Recently the Times has run several stories on various abortion legislation in the states, none more slanted than Eric Eckholm's piece on Monday, 'New Laws in 6 States Ban Abortions After 20 Weeks.' In February, Eckholm called the abortion providers Planned Parenthood 'advocates for women's health,' and his new story had a similar case of bias by omission involving abortion providers. Yet Eckholm easily managed to identify 'anti-abortion campaigners.'
Dozens of new restrictions passed by states this year have chipped away at the right to abortion by requiring women to view ultrasounds, imposing waiting periods or cutting funds for clinics. But a new kind of law has gone beyond such restrictions, striking at the foundation of the abortion rules set out by the Supreme Court over the last four decades.
These laws, passed in six states in little more than a year, ban abortions at the 20th week after conception, based on the theory that the fetus can feel pain at that point - a notion disputed by mainstream medical organizations in the United States and Britain. Opponents of abortion say they expect that discussion of fetal pain - even in the face of scientific criticism - will alter public perception of abortion, and they have made support for the new laws a litmus test for Republicans seeking the presidency.
The text box emphasized: 'Citing fetal pain, a powerful notion despite a lack of scientific support.'
Only 1.5 percent of the 1.21 million abortions each year, or about 18,000, occur later than 20 weeks after conception, and many of these involve medical emergencies, said Ms. Nash of the Guttmacher Institute.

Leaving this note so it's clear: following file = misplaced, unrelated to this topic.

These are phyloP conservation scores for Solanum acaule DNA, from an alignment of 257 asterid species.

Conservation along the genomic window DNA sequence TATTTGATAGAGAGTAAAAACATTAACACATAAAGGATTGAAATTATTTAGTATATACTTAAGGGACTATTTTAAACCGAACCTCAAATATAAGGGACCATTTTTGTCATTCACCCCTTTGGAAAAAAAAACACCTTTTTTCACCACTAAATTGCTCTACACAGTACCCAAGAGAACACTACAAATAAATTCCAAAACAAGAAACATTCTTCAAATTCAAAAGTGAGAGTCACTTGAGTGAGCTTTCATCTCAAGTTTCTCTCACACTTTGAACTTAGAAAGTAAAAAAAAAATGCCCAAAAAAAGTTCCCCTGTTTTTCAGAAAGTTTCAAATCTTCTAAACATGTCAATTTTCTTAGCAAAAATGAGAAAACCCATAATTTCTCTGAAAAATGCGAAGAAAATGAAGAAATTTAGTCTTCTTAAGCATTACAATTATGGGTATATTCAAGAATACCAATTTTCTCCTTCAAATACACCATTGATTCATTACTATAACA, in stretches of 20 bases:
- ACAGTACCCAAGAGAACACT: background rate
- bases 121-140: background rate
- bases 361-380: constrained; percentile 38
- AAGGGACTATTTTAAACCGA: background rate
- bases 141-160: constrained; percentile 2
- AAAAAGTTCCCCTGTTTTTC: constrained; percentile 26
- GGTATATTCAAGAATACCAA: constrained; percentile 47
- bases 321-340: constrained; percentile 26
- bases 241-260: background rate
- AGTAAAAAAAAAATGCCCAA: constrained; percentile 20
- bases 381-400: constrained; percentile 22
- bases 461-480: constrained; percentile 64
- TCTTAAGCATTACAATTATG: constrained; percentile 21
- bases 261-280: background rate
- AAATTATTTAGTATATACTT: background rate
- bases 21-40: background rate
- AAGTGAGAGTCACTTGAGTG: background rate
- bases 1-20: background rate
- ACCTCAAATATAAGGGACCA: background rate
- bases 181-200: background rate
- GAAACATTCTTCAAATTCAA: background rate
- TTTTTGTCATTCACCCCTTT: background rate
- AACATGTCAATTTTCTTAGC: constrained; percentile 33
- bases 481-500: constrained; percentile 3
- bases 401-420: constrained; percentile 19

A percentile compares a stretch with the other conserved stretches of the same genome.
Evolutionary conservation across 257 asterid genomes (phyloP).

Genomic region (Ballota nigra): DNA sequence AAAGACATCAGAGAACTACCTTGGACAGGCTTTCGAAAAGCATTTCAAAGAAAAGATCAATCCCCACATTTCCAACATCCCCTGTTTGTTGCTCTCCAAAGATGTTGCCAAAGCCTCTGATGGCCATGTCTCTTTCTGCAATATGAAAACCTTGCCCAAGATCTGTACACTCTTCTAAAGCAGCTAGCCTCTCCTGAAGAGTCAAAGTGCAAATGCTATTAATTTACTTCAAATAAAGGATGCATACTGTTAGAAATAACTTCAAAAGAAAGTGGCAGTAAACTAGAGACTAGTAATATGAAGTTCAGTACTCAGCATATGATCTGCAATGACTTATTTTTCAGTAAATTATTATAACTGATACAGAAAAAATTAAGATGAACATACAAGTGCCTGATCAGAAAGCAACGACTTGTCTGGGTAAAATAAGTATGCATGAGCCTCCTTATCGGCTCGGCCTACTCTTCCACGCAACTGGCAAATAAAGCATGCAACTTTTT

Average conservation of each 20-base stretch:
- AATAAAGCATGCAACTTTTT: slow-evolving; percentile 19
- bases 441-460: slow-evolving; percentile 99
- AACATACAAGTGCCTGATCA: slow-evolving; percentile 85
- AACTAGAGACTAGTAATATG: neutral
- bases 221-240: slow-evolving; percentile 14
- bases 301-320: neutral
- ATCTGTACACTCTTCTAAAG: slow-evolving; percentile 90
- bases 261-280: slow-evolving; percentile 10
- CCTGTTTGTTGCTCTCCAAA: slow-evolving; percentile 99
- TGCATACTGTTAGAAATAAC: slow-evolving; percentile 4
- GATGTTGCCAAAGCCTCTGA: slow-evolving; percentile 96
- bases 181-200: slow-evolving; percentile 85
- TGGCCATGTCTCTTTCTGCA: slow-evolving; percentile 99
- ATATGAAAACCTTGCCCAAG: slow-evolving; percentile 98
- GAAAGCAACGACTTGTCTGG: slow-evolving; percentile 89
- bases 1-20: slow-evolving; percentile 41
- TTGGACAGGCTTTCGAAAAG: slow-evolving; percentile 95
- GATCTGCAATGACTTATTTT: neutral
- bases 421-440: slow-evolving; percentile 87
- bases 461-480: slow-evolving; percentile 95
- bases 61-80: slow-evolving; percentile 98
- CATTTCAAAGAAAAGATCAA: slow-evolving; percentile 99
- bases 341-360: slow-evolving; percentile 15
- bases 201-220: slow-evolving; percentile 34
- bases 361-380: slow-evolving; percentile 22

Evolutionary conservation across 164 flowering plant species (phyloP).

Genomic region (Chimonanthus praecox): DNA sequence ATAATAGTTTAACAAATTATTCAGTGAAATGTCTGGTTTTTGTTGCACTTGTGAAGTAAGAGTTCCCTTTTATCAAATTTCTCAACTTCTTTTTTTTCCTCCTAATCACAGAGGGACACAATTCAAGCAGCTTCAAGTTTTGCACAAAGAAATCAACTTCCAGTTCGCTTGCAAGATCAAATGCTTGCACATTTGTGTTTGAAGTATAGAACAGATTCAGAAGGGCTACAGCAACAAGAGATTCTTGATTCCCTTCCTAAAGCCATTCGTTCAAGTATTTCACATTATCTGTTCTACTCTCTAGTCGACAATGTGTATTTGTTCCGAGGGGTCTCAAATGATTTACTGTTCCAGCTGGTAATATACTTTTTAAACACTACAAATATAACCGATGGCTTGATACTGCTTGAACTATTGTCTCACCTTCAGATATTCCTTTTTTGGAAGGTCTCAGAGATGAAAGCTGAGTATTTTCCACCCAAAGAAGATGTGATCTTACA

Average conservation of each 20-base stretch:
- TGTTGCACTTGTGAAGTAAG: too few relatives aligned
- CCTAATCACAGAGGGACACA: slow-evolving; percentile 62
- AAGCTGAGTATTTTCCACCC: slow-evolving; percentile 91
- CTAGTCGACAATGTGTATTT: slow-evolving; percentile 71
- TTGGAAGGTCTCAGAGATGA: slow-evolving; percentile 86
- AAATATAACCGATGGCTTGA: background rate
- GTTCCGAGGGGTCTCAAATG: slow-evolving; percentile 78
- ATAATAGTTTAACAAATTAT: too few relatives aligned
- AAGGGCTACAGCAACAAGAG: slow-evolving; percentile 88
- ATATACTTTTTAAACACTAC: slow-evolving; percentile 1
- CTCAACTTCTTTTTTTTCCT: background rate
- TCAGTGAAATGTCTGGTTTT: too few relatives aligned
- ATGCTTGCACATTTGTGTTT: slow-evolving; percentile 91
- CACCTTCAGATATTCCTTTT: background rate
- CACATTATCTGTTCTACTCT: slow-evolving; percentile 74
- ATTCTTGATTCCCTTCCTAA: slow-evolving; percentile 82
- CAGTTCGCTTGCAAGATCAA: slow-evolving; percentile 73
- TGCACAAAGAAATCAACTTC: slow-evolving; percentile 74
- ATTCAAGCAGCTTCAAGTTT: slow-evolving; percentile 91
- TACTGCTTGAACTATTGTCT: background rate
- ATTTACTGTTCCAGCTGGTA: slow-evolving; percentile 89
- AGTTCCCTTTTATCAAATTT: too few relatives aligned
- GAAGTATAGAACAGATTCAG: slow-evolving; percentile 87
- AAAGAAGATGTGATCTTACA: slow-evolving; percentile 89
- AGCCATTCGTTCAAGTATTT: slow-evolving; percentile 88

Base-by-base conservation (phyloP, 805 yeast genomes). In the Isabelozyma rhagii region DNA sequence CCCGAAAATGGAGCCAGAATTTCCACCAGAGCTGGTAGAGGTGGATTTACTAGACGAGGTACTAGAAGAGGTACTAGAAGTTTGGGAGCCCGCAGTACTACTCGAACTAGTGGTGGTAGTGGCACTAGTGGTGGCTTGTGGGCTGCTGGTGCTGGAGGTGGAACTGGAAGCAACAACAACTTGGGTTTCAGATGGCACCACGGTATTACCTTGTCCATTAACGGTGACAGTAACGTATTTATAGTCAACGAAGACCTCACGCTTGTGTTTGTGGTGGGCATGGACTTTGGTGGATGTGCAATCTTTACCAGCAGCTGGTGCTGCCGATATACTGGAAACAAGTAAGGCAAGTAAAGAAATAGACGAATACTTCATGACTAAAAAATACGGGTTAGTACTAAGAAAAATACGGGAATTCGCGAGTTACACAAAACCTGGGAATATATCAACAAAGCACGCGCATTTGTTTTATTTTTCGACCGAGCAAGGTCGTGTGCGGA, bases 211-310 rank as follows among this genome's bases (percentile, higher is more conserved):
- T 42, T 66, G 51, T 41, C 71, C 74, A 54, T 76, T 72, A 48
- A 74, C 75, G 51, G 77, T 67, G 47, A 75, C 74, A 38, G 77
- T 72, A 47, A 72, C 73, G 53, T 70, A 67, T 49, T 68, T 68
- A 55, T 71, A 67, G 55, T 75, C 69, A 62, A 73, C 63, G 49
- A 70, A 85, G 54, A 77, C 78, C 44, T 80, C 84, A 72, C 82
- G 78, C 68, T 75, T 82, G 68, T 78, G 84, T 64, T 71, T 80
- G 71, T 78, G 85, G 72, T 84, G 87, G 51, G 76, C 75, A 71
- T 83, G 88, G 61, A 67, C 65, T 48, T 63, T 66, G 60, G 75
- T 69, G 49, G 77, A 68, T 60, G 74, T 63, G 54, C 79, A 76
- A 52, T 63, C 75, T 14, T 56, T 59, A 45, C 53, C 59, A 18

Still, the new laws also place stricter, and what some say are unconstitutional, limits on medical exceptions as well.
The Guttmacher Institute is an abortion-rights organization, yet Eckholm only referred to it as a 'research group.'
Then there's this observation from what sounds like an objective medical source:
Based on current knowledge, medical organizations generally reject the notion that a fetus can feel pain before 24 weeks. 'The suggestion that a fetus at 20 weeks can feel pain is inconsistent with the biological evidence,' said Dr. David A. Grimes, a prominent researcher and a professor of obstetrics and gynecology at the University of North Carolina School of Medicine. 'To suggest that pain can be perceived without a cerebral cortex is also inconsistent with the definition of pain.'
But that's not all Grimes is; he's also a practicing abortionist who won an award from the National Abortion Federation in 1987 and served on the group's board of directors, according to his online curriculum vitae. Why didn't Eckholm mention that his source is an avid activist and practitioner of the act he is commenting on?